Per the Business Demography release, published by ONS in November 2017, there were approximately 2.85 million active businesses in the UK in 2016; an increase of 135,000 on 2015.
The research details the number of business births continued to increase from 383,000 to 414,000 between 2015-16, a birth rate of 14.6%.
“Birth rate” definition: New business registrations are referred to as business births. The birth rate is calculated using the number of births as a proportion of the active enterprises.
In 2016, the highest rate of business births continued to occur in business administration and support, at 23.1%, compared with a rate of 20.4% in 2015. The second-highest rate occurred in transport and storage, at 23%, compared with 20.3% in 2015.
London had the highest business birth rate, at 17.5% – followed by the East (15.8%) and West Midlands (15.5%.) Northern Ireland has the lowest birth rate, at 10.2%.
Image Credit: Sergey Nivens/Shutterstock
Since 2011, the rate of business births has continued to exceed the rate of deaths and the gap in rates has continued to widen in recent years – until 2016. This may reflect the uncertainty around the economic outlook towards the end of 2016, following the UK’s EU referendum’s results.
Indeed, the number of UK business deaths also increased from 283,000 to 328,000 between 2015-16, a death rate of 11.6%.
“Death rate” definition: Businesses that have ceased to trade are referred to as business deaths. The death rate is calculated using the number of deaths as a proportion of the active enterprises.
The highest business death rate, at 17% is seen in finance and insurance, compared with 13.3% in 2015. Followed by business administration and support, at 15.4% – compared with 10.1% in 2015. Turnerlittle.com sought to identify the top 10 businesses with the highest death rates:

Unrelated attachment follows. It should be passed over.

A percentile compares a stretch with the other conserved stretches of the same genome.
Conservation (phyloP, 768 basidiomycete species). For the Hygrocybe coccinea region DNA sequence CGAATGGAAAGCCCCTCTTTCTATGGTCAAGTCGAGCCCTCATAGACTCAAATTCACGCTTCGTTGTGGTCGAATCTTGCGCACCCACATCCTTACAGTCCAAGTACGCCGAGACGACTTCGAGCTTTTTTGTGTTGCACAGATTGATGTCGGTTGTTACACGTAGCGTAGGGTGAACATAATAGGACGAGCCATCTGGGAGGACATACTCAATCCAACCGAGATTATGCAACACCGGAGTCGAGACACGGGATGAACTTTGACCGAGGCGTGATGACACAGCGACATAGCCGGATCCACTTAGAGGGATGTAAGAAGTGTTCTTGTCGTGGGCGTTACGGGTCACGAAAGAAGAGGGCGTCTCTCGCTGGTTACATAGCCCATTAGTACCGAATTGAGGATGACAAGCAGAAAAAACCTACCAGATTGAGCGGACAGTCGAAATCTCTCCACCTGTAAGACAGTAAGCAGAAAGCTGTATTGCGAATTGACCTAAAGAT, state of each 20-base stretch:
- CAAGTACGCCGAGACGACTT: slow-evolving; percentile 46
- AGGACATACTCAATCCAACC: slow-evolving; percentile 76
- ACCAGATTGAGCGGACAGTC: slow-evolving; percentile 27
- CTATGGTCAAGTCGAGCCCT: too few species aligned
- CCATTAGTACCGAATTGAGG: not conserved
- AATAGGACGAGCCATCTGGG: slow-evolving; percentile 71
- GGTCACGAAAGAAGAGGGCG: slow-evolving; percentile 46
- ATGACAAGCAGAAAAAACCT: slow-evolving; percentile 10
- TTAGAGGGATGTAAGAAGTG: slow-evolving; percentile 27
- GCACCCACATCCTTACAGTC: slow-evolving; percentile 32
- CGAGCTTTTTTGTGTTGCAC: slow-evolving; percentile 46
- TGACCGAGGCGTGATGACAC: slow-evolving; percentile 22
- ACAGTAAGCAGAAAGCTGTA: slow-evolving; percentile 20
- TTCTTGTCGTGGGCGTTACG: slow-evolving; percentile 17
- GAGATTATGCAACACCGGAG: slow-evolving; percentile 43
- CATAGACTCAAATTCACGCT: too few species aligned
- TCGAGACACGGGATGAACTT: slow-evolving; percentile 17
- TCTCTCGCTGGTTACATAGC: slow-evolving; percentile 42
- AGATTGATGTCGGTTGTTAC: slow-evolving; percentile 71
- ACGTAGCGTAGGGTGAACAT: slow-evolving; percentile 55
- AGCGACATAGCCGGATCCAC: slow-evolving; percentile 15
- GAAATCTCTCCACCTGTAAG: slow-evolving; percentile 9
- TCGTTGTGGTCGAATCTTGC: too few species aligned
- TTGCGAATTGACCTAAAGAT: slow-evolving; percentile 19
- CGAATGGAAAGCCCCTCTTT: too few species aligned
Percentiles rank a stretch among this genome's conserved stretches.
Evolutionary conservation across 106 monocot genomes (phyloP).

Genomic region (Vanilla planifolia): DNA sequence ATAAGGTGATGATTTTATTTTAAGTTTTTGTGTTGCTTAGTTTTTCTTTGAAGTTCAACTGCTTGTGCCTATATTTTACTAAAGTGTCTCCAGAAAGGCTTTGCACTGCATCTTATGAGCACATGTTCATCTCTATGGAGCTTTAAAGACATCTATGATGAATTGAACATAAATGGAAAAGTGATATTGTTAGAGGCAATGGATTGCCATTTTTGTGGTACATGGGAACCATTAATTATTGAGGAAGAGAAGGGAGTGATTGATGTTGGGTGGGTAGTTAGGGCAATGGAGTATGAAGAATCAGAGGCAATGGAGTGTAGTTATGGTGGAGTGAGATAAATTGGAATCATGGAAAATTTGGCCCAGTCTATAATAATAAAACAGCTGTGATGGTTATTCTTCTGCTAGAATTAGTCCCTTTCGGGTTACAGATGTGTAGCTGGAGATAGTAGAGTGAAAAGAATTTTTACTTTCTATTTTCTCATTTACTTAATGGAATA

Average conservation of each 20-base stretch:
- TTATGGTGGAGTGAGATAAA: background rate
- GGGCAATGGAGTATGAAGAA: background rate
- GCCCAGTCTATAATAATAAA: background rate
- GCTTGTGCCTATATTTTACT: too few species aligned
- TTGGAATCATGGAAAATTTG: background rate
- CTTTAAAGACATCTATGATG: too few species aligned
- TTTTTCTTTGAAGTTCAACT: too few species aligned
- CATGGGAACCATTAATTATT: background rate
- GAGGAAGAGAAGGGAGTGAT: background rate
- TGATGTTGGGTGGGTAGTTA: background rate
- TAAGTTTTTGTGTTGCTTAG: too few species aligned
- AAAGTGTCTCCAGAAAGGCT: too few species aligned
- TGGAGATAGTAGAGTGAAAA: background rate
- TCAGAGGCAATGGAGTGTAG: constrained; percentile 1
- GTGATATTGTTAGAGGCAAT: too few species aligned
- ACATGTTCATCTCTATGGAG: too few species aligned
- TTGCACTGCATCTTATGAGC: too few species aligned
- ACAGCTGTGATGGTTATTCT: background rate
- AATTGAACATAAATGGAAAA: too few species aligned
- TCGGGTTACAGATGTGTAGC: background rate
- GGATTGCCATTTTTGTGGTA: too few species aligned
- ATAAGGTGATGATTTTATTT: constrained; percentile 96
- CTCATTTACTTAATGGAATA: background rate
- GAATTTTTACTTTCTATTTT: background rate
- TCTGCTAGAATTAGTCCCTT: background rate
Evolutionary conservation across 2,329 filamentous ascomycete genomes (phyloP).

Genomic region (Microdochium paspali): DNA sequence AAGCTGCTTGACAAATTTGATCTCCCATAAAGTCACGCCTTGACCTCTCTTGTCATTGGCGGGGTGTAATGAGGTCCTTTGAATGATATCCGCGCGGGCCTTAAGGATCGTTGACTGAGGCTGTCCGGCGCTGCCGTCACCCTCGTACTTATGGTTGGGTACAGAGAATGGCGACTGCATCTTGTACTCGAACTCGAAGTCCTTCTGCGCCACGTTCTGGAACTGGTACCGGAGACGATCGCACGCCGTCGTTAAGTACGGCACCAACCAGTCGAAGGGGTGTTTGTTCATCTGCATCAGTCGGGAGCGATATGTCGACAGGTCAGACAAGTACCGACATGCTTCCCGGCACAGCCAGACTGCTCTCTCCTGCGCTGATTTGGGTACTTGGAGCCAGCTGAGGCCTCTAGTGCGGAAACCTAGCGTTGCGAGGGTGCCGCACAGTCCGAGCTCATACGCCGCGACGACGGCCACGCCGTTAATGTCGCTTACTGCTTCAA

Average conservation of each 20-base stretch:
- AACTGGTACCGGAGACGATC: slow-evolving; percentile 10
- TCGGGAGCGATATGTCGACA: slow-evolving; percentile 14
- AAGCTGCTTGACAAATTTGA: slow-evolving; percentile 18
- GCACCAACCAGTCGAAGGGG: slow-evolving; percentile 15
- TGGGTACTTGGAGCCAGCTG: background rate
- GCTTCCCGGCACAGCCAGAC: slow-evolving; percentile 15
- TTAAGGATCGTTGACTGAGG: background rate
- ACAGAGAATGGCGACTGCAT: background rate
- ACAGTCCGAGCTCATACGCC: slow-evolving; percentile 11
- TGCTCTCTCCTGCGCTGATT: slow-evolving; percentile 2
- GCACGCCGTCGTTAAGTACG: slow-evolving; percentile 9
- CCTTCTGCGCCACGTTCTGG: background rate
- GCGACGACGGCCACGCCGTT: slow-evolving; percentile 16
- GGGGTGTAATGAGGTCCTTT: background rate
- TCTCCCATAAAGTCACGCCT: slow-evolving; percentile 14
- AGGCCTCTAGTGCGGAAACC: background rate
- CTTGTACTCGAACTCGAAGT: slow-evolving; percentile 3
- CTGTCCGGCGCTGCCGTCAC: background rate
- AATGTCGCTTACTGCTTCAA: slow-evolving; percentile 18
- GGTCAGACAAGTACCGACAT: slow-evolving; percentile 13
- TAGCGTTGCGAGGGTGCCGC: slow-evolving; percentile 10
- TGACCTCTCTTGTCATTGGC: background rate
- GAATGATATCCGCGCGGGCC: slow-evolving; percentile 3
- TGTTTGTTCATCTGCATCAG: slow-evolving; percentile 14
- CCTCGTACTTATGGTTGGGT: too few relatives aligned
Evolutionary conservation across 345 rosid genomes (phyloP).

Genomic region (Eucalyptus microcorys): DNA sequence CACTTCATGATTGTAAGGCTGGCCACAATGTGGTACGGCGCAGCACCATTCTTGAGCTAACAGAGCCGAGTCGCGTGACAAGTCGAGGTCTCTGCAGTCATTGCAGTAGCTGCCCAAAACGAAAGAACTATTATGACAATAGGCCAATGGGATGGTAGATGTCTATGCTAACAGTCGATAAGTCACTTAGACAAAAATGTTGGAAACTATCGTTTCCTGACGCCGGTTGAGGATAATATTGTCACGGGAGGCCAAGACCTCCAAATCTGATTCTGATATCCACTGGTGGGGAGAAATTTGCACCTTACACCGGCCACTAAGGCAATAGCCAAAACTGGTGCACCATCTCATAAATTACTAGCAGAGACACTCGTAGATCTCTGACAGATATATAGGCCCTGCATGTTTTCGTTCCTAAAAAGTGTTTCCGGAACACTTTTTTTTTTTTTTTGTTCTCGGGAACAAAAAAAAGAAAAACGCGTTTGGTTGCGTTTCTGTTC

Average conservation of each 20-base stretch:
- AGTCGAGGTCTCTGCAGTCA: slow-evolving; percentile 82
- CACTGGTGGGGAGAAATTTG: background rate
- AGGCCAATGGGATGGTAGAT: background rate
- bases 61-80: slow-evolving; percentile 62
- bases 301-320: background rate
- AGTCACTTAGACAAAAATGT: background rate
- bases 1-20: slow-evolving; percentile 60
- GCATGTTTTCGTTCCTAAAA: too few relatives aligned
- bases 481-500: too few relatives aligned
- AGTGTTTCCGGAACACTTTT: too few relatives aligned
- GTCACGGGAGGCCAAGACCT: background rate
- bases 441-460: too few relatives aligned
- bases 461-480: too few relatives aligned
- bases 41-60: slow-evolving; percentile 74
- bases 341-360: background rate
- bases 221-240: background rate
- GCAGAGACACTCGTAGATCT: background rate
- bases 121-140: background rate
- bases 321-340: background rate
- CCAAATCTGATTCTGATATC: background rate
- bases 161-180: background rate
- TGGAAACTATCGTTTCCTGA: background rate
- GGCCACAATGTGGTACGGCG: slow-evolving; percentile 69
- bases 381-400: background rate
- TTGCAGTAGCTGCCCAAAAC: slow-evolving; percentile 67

From the infographic created by Turner Little, we can see that whilst finance and insurance (17%), business administration and support (15.4%) and property (15.2%) hold the top 3 highest death rates, exceedingly low death rates can be found in transport and storage (10.9%), production (20.8%) and retail (10.5%.)
The region with the highest business death rate was London, at 14%, followed by Scotland at 11.8%. Northern Ireland had the lowest death rate, at 9.2%.
Furthermore, it was found the UK five-year survival rate for business born in 2011 and still active in 2016 was 44.1%. By region, the highest five-year survival rate was seen in the South West, at 47%, while the lowest was in London, at 41.7%.
By broad industry, some notably high five-year survival rates include health, with a survival rate of 54.1% and property, with a survival rate of 51.1%. Accommodation and food services had the lowest, with only 34.6% of businesses surviving for five years.
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Certainly, in the creation of new business, no matter the industry, there is huge risk. Entrepeneur.com highlights risk to be accredited to 5 key areas:
If you can’t explain what you sell, why you’re selling it and why people should invest – you won’t secure interest and sales.
Knowing your customer and why, how and where they buy related products is arguably the most important risk factor to assess before launching a product.
Make sure to identify key business milestones and schedules that clearly identify the points in time when equity or debt investments are necessary to reach the next major milestone.
If you can articulate your business plan, growth path and reach each milestone successfully, this builds confidence in potential investors.
Invest in people who believe in your company and instil a sense of confidence that they can help get your company across the finish line – and maintain it.
Many entrepreneurs can become so mired in the details that they completely lose sight of the overall company trajectory and strategy. Participate, evaluate the risks and don’t be afraid to pivot.
Managing director of Turnerlittle.com, James Turner notes:
“It is obviously, incredibly important to evaluate all types of risk when thinking about starting – or investing in – a business. Financial loss can be devastating.
However, the potential for failure should never put you off trying. My advice would be to research, thoroughly, read case studies, speak to people who have both achieved success and faced loss, and always tread with awareness.”
Image Credit: Sergey Nivens/Shutterstock
Feature Image Credit: Sergey Nivens/Shutterstock